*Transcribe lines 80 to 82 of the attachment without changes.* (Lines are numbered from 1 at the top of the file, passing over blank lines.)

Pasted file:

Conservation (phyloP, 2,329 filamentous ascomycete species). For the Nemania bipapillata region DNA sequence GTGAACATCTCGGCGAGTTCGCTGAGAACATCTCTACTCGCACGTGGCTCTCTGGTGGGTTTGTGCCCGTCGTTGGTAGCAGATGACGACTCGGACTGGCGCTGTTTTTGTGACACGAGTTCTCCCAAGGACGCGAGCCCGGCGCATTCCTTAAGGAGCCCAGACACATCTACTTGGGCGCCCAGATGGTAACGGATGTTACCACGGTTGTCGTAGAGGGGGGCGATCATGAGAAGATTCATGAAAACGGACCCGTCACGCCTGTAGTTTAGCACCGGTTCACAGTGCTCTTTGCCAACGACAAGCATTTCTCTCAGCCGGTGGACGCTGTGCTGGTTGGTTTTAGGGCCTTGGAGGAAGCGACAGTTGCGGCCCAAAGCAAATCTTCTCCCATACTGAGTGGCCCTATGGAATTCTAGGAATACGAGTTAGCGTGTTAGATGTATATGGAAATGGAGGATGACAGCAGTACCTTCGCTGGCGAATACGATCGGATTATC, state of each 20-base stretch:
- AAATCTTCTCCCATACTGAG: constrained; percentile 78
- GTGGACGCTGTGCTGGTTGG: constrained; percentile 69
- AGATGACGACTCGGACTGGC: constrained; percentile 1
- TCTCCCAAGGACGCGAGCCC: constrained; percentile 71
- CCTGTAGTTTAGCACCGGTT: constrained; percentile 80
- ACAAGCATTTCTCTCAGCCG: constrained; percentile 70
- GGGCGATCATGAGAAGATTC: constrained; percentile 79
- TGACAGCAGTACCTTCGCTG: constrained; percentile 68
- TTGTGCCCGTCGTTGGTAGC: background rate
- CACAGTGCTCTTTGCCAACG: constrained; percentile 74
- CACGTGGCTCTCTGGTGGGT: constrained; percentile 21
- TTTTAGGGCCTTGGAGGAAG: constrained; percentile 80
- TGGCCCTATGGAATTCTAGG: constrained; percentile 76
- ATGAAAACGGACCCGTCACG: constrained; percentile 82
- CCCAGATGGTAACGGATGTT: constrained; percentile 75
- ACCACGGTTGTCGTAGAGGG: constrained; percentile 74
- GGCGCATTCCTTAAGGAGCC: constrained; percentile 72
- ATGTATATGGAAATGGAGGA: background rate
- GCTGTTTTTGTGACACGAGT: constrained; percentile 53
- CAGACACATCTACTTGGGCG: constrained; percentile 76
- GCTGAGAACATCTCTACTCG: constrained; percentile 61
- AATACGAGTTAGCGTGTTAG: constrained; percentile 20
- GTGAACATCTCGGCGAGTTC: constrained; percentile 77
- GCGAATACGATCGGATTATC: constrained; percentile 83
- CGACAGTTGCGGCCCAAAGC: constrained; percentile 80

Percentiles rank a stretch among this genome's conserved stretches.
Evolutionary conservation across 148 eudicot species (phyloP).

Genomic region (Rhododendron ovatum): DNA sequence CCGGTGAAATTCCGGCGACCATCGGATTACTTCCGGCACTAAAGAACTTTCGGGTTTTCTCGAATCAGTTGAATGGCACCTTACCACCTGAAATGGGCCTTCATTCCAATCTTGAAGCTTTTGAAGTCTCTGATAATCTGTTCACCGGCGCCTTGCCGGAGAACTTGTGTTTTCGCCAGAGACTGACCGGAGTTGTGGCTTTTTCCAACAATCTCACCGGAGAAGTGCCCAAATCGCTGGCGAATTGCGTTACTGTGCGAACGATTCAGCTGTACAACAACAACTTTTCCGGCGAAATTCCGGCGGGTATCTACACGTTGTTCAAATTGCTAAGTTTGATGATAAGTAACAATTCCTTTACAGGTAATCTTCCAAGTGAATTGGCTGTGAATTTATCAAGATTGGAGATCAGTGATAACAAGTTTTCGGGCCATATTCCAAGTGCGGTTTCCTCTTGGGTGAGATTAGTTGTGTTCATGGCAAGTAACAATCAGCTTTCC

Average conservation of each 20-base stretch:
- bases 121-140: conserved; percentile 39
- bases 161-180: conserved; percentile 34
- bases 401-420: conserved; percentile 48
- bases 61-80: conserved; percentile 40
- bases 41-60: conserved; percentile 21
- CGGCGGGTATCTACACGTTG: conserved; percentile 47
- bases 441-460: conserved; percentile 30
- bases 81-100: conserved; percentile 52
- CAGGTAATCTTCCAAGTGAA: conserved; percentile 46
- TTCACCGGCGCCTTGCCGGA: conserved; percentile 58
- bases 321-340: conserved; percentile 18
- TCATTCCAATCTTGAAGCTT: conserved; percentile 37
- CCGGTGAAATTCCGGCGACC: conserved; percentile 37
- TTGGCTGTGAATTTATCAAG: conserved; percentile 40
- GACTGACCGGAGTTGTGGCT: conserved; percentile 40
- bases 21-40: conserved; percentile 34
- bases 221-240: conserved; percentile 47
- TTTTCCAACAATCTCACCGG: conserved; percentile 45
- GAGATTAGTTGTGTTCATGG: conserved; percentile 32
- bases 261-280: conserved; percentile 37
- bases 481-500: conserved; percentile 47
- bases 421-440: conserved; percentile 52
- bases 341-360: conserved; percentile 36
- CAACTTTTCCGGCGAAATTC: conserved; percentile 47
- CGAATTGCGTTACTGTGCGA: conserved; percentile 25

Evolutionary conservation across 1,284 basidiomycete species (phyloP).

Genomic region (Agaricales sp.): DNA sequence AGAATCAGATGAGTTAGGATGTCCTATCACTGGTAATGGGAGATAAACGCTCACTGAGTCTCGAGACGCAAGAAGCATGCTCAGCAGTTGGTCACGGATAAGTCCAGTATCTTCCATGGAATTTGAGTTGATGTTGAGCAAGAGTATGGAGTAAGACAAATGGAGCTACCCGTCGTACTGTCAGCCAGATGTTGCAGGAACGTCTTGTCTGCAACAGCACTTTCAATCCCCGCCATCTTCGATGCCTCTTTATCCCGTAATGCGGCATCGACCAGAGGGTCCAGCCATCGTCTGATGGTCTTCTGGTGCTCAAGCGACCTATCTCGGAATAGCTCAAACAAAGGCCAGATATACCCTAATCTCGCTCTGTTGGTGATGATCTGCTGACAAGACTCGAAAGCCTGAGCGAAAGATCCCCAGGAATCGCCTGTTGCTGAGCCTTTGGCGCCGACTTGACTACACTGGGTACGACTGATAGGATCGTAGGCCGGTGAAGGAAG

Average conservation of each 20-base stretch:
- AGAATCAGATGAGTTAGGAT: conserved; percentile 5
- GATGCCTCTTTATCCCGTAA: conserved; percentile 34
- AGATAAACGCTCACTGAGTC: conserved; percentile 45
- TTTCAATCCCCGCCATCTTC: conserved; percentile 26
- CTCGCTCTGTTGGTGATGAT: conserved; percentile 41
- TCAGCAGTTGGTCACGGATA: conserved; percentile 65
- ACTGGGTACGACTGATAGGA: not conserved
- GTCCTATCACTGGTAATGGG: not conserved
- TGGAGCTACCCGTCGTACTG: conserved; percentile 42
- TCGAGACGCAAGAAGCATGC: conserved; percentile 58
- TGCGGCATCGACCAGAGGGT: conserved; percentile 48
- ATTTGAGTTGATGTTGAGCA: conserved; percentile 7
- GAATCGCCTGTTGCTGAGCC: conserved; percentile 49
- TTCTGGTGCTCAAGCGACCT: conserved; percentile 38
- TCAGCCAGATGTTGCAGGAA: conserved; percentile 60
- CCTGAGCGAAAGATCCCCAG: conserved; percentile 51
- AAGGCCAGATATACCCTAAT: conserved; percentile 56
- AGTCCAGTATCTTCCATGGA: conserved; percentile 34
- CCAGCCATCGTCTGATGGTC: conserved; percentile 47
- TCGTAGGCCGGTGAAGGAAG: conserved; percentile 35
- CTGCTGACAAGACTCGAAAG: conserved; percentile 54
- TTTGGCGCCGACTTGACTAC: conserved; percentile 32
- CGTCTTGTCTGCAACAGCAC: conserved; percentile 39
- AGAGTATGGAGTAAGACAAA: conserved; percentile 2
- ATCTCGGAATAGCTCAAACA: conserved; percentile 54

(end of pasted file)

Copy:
- TTTGGCGCCGACTTGACTAC: conserved; percentile 32
- CGTCTTGTCTGCAACAGCAC: conserved; percentile 39
- AGAGTATGGAGTAAGACAAA: conserved; percentile 2